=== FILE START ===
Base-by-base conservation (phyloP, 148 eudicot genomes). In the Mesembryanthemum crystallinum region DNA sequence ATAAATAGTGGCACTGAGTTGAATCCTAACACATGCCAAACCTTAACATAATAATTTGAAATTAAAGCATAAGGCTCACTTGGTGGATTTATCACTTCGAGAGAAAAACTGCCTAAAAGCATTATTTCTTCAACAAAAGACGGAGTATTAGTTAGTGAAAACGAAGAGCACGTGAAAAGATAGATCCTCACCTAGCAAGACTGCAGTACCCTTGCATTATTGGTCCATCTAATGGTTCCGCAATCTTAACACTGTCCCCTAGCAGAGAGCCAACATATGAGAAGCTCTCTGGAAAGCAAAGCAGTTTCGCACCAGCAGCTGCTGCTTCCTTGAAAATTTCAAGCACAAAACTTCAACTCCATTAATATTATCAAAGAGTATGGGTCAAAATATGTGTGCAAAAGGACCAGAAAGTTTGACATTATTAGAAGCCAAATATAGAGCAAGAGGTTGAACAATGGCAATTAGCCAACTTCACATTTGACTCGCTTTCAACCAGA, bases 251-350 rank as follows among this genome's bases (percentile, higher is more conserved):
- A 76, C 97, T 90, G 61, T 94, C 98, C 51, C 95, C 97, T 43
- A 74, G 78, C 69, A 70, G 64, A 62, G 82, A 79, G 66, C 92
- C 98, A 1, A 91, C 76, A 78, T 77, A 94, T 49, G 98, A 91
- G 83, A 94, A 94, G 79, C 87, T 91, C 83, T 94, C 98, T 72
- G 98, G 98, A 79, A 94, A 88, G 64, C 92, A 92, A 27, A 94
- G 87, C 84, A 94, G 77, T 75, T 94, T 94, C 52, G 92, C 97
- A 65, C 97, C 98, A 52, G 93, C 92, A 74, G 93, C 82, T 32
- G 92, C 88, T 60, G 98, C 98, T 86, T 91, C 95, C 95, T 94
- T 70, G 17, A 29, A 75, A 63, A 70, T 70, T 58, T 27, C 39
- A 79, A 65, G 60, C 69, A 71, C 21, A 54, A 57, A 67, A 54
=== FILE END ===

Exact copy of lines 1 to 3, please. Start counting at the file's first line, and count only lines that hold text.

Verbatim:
Base-by-base conservation (phyloP, 148 eudicot genomes). In the Mesembryanthemum crystallinum region DNA sequence ATAAATAGTGGCACTGAGTTGAATCCTAACACATGCCAAACCTTAACATAATAATTTGAAATTAAAGCATAAGGCTCACTTGGTGGATTTATCACTTCGAGAGAAAAACTGCCTAAAAGCATTATTTCTTCAACAAAAGACGGAGTATTAGTTAGTGAAAACGAAGAGCACGTGAAAAGATAGATCCTCACCTAGCAAGACTGCAGTACCCTTGCATTATTGGTCCATCTAATGGTTCCGCAATCTTAACACTGTCCCCTAGCAGAGAGCCAACATATGAGAAGCTCTCTGGAAAGCAAAGCAGTTTCGCACCAGCAGCTGCTGCTTCCTTGAAAATTTCAAGCACAAAACTTCAACTCCATTAATATTATCAAAGAGTATGGGTCAAAATATGTGTGCAAAAGGACCAGAAAGTTTGACATTATTAGAAGCCAAATATAGAGCAAGAGGTTGAACAATGGCAATTAGCCAACTTCACATTTGACTCGCTTTCAACCAGA, bases 251-350 rank as follows among this genome's bases (percentile, higher is more conserved):
- A 76, C 97, T 90, G 61, T 94, C 98, C 51, C 95, C 97, T 43
- A 74, G 78, C 69, A 70, G 64, A 62, G 82, A 79, G 66, C 92